veggie mijas is the woc collective decolonizing your diet

Founder Amy Quichiz tells i-D about the importance of 'intersectional veganism,' and how it connects women to their ancestral roots.

by Sara Radin
20 November 2018, 5:39pm

Launched by New York-based activist and writer Amy Quichiz in February, Veggie Mijas is a WOC-run vegan collective fighting for food justice and animal liberation. Through community-driven events and social media, Veggie Mijas applies the principles of intersectionality to veganism; the collective questions how being brown, Latinx, non-binary, womxn, queer, genderqueer, or coming from a working class background impacts what we consume.

Quichiz chooses a vegan lifestyle because she believes that a healthy relationship with food is one in which she doesn’t feel guilty about what she’s eating. “Knowing that I am doing good for the environment, the animals, and not allowing capitalism and large food corporations to tell me what to eat — I feel like that is the ultimate revolution, ruled with compassion for all beings,” she says.

With seven chapters across fifteen states including New York, California, New Hampshire, Florida, Pennsylvania, Illinois, and Washington DC, the collective is growing quickly while also creating spaces where womxn/folks can share recipes and talk about how being vegan connects them to their ancestral roots.

i-D spoke with Quichiz about how Veggie Mijas is making veganism more accessible, why we should take an intersectional approach when it comes to eating, and what it means to decolonize our food.

Photography Doreen Pierre
Photography Doreen Pierre

What kind of activities does Veggie Mijas organize?
We have so many different events and activities. In New York City alone, we’ve had meet-ups in several POC-owned restaurants that are either vegan or have vegan options, yoga classes taught by a Dominican instructor, and even farm sanctuary trips to Woodstock. We’ve also organized traditional cooking classes with an Afro-Dominican instructor, helped remodel a garden, and we had a herbalist show us how to plant different herbs.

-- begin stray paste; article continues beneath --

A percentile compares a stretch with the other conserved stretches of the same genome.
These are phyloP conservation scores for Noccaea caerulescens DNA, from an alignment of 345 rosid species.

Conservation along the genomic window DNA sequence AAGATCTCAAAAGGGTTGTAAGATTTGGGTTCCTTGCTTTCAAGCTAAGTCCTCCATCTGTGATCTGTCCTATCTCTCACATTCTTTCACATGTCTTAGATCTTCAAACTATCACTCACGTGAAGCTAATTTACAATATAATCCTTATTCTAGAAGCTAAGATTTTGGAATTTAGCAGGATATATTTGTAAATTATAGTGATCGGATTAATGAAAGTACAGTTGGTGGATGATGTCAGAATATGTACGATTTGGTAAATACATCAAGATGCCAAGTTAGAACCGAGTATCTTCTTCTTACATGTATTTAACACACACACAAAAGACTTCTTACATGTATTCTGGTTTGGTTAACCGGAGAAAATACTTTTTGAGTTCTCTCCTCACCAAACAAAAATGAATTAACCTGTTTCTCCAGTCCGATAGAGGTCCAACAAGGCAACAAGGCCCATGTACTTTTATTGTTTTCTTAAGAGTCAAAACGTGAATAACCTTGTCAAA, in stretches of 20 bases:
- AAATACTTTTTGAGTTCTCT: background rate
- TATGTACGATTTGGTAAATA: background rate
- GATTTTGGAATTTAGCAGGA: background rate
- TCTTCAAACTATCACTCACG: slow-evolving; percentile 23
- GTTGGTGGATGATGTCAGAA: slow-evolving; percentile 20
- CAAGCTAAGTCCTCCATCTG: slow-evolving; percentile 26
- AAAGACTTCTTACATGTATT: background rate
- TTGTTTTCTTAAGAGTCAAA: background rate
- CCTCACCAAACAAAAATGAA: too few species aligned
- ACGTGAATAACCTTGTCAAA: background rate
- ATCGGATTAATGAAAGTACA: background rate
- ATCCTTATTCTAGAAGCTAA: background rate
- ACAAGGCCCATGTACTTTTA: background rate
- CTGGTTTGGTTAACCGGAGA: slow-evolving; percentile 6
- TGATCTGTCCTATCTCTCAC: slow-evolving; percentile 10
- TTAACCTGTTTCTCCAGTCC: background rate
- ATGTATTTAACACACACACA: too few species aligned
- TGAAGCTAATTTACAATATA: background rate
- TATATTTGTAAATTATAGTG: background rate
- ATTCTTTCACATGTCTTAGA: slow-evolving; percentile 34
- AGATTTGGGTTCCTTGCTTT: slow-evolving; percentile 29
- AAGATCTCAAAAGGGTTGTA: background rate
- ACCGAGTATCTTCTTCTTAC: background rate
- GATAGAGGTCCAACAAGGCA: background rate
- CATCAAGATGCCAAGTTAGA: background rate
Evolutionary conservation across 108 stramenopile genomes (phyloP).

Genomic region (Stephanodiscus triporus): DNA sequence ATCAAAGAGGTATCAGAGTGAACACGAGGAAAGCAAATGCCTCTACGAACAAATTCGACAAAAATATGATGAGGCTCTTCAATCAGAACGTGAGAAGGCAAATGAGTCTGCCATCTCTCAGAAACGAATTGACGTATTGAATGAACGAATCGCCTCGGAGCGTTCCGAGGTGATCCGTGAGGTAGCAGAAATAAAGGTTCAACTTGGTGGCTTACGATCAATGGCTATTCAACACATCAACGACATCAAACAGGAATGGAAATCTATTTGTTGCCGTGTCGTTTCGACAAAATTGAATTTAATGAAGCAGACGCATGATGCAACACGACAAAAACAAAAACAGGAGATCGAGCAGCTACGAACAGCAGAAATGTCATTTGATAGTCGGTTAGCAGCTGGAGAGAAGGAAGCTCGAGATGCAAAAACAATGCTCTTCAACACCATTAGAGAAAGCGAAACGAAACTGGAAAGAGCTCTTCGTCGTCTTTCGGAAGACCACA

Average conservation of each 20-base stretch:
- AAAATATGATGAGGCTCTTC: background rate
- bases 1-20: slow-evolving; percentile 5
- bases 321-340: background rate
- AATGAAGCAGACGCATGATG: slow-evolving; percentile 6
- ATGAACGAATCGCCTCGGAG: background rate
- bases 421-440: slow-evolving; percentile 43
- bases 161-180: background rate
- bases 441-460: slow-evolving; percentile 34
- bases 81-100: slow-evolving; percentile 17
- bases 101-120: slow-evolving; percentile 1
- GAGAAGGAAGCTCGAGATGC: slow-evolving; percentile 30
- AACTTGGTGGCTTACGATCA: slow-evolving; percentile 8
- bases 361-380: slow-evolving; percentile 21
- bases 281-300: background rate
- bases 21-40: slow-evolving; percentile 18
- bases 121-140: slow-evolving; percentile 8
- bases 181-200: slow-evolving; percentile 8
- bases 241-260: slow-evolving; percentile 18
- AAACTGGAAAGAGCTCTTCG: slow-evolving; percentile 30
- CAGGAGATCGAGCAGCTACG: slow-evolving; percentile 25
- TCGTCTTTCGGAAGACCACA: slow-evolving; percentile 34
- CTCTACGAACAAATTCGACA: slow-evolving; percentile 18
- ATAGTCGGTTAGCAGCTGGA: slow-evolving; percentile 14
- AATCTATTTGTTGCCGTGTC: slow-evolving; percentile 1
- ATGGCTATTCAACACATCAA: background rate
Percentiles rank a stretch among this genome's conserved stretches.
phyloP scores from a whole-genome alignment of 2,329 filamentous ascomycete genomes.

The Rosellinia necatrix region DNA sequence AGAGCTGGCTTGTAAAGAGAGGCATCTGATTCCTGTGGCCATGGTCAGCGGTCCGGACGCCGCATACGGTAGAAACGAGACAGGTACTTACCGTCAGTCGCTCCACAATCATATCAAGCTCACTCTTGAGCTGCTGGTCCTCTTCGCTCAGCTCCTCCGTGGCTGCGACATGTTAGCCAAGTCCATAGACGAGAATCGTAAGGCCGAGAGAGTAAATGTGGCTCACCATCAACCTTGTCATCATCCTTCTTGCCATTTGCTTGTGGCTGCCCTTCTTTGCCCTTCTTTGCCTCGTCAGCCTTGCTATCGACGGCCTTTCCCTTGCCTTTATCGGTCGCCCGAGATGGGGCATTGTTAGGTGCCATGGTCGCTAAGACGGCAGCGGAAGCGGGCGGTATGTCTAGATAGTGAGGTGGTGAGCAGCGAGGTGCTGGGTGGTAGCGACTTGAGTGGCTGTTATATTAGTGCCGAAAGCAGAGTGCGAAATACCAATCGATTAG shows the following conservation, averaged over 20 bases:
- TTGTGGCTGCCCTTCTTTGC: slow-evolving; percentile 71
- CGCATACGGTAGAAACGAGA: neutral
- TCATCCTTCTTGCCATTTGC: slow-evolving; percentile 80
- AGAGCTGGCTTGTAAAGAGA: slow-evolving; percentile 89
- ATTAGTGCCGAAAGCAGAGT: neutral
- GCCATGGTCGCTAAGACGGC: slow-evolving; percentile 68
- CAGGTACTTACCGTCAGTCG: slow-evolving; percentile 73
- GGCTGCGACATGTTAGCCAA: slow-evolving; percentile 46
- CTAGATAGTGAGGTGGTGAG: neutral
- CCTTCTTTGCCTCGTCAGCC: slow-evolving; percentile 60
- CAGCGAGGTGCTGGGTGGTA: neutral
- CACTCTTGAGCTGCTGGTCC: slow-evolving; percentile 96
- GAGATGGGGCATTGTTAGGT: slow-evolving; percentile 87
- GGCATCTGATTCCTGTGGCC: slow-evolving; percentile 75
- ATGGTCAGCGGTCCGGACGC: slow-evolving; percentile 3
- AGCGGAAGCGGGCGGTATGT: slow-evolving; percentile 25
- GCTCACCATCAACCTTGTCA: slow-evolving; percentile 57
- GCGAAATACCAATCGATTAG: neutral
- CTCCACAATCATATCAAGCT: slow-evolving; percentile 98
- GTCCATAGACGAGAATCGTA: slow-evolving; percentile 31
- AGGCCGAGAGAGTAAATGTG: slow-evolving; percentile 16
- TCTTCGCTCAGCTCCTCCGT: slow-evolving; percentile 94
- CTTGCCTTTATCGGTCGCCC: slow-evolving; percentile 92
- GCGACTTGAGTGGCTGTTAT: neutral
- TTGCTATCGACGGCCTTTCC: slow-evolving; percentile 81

In Los Angeles our chapter taught women that have been in domestic violence situations how to have tough conversations about eating disorders or food throughout the holidays. In Miami we cleaned the beach and talked about the importance of zero waste. We believe that learning how to plant our own food, being in touch with Mother Earth and her dirt, learning how to cook traditionally, and eating together is what makes a community. All of our chapters are doing what they believe food justice looks like in their community.

How do you honor your cultural heritage through Veggie Mijas? How does this work connect you and other members with your ancestral roots?
When I came home during a school break, I opened my fridge and there was not a single thing in it that was vegan-friendly. I told my parents that I had recently gone vegan and a million questions proceeded from there: “Where are you getting your proteins?” “Who told you about this wild idea?” and so on. Later on, after showing them documentaries like What the Health and Earthlings, they started to see the truths behind the meat industry and what it is doing to our bodies. Little by little, the inside of our fridge started to look more colorful, until there was not a single dairy product in sight.